• Movie Review: Get Out

    by  • March 30, 2017 • Entertainment, Homepage, Movie Reviews • 0 Comments

    The newly popular movie Get Out, starring main actor Daniel Kaluuya and actress Allison Williams, launched in theaters on February 24th 2017 all over the U.S.

    This movie has also reached a rating of 8.3 on popular entertainment review sites IMDb and Rotten Tomatoes. Jordan Peele’s mystery thriller movie Get Out is among the year’s biggest breakout hits. According to the review found on The Washington Post, Get Out has now earned more than $100 million at the box office, making Peele the first African-American writer/director to pass that threshold with his debut feature film. Peele reached the $100 million milestone in just 16 days, which also makes Get Out the fastest film from a production company to hit that mark. Get Out achieved all this on just a $4.5 million budget and a lead cast devoid of big names. The film stars actors Daniel Kaluuya, Allison Williams, Bradley Whitford, Caleb Landry Jones, Stephen Root, Lakeith Stanfield and Catherine Keener, and follows an interracial couple who visits the home of the girlfriend’s parents.

    Get Out movie poster. Photo from Wikimedia.

    In the opening scene, a young black man Lakeith Stanfield, who plays as the actor Dre, is walking along at night on an empty street. He then notices that he is being followed by a sports car. As he notices that he is being followed, he changes directions. Dre then gets attacked by a white man who carries his body to the car. The scene of the movie then changes and shows Chris and his girlfriend Rose, getting ready for their trip to her parent’s lake house. While getting ready to go on their trip, Chris is worried that Rose’s parents do not know that she is dating a black man. As the movie progresses, it starts to take a different turn.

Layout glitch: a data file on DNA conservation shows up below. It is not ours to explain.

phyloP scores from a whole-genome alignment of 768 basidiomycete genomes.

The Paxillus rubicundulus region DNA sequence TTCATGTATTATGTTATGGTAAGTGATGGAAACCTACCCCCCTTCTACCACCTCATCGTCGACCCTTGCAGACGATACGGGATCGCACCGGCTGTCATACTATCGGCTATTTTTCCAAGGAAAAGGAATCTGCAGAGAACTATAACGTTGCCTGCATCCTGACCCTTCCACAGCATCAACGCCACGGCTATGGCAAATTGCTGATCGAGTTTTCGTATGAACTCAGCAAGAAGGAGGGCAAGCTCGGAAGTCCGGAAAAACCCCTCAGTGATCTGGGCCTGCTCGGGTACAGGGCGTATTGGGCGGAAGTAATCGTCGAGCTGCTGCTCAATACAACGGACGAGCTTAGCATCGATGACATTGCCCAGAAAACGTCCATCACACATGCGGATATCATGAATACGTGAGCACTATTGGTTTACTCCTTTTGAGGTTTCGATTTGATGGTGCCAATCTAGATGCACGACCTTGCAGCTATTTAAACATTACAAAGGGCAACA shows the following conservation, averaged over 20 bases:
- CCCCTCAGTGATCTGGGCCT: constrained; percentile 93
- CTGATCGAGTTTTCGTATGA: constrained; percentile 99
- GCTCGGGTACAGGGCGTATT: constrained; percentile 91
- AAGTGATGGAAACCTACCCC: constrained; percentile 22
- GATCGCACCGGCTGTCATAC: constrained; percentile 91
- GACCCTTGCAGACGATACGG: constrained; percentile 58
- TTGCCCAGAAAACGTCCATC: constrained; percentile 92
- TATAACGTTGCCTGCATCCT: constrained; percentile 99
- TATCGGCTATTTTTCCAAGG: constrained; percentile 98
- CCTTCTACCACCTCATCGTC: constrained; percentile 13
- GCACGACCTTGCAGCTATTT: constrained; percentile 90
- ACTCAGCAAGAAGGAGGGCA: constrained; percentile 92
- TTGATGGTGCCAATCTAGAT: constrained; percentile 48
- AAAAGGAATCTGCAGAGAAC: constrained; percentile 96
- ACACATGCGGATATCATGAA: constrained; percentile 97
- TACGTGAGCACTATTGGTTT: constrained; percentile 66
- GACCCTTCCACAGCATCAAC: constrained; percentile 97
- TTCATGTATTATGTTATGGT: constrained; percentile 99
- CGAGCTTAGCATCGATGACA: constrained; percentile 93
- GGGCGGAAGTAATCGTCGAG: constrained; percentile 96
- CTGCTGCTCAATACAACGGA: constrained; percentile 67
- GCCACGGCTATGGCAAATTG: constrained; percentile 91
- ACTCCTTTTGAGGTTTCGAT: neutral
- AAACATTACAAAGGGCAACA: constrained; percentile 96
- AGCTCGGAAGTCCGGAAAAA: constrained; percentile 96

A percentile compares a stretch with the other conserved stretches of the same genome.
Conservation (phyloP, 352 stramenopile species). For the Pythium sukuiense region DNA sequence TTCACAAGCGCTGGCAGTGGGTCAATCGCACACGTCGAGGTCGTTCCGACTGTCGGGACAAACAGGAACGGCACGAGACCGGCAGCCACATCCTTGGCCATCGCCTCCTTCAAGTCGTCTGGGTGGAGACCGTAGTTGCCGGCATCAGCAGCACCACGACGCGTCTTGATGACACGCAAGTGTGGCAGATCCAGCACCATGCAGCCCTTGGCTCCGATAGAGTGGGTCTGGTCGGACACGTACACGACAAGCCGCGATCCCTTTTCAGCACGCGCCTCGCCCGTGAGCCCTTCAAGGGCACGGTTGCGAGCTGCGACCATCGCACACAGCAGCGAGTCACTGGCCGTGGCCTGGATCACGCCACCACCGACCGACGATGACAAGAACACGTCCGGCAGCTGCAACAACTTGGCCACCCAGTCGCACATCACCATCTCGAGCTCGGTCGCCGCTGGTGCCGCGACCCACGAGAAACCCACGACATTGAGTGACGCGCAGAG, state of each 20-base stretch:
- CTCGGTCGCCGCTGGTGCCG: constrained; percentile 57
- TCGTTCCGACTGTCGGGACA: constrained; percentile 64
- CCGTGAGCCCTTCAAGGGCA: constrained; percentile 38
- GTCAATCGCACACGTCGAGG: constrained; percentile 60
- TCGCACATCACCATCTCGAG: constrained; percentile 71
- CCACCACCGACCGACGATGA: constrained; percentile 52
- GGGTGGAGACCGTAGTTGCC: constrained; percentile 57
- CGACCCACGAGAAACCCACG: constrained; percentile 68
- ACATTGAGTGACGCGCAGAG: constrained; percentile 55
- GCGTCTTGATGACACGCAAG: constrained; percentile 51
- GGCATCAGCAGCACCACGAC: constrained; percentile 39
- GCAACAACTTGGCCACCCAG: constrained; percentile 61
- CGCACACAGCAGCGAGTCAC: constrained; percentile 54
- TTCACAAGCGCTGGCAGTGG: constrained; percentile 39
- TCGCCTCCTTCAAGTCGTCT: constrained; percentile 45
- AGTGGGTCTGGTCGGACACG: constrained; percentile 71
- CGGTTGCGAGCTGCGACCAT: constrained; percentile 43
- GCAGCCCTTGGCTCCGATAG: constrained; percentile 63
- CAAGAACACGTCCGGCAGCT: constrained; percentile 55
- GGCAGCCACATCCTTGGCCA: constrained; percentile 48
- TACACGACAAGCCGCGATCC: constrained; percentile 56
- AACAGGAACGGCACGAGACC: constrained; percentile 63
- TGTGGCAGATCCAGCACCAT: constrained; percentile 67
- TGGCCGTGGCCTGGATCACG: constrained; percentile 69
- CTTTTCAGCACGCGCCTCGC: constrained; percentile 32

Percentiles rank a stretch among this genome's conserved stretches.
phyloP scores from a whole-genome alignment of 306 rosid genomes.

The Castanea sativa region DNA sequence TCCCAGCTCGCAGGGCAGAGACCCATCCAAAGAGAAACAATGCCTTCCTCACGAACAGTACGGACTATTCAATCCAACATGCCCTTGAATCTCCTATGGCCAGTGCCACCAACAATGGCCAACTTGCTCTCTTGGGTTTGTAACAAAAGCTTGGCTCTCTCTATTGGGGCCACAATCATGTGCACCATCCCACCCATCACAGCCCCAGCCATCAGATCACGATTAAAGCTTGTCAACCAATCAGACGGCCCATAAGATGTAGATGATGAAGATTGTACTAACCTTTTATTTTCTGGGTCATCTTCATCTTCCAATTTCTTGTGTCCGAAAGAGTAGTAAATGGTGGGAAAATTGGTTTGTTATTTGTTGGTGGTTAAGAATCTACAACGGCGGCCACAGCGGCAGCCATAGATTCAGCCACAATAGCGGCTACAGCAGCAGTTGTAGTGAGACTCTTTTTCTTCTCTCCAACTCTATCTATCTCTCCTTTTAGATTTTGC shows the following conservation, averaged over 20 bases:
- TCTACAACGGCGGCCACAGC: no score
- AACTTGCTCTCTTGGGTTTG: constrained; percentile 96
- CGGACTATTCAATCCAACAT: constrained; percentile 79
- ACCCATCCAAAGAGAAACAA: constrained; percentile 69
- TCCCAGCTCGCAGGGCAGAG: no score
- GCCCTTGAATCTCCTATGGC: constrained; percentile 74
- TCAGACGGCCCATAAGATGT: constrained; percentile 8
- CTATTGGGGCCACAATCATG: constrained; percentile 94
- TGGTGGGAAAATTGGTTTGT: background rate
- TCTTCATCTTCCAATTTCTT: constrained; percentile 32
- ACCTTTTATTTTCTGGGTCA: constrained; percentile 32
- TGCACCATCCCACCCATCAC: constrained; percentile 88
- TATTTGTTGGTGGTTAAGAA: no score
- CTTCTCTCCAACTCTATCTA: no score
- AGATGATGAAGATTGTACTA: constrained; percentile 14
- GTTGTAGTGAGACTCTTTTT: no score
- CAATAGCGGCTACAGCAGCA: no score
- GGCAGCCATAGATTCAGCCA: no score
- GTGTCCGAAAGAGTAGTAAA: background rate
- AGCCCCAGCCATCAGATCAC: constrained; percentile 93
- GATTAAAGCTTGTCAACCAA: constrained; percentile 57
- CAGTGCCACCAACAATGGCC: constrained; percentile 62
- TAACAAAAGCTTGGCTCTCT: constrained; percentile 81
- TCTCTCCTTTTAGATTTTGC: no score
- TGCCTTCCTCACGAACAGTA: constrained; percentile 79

In a review on the movie from Variety Magazine, Peele stated that he “originally intended for the film to end with Chris being arrested by police for the murder of Rose and her family, and intended the scene as a reflection of the realities of racism”. However, by the time production had begun, several high-profile police shootings of black people had, in his words, made the situation surrounding racism “more woke, and [he] decided the film needed a happy ending for its lead.”

    Peele said once he began writing and then shooting the film a few years ago that “it was a much more woke time,” mentioning the public discussions around the murders of Trayvon Martin and Mike Brown. “It was very clear that the ending needed to transform into something that gives us a hero, that gives us an escape, gives us a positive feeling when we leave this movie,” he explained. “There’s nothing more satisfying than seeing the audience go crazy when Rod shows up,” Peele said.


    Jemisha Syliant is returning to The Blue and Gold for her second year, this time as a Lead Reporter. She is a sophomore who also participated in Indoor and Outdoor Track during the previous winter and spring. Her favorite TV show is Law and Order and her favorite hobby is listening to music, particularly R&B and hip-hop. This year, she is interested in joining the Red Cross Club and wants to improve her skills on writing articles for sports.

    Leave a Reply

    Your email address will not be published. Required fields are marked *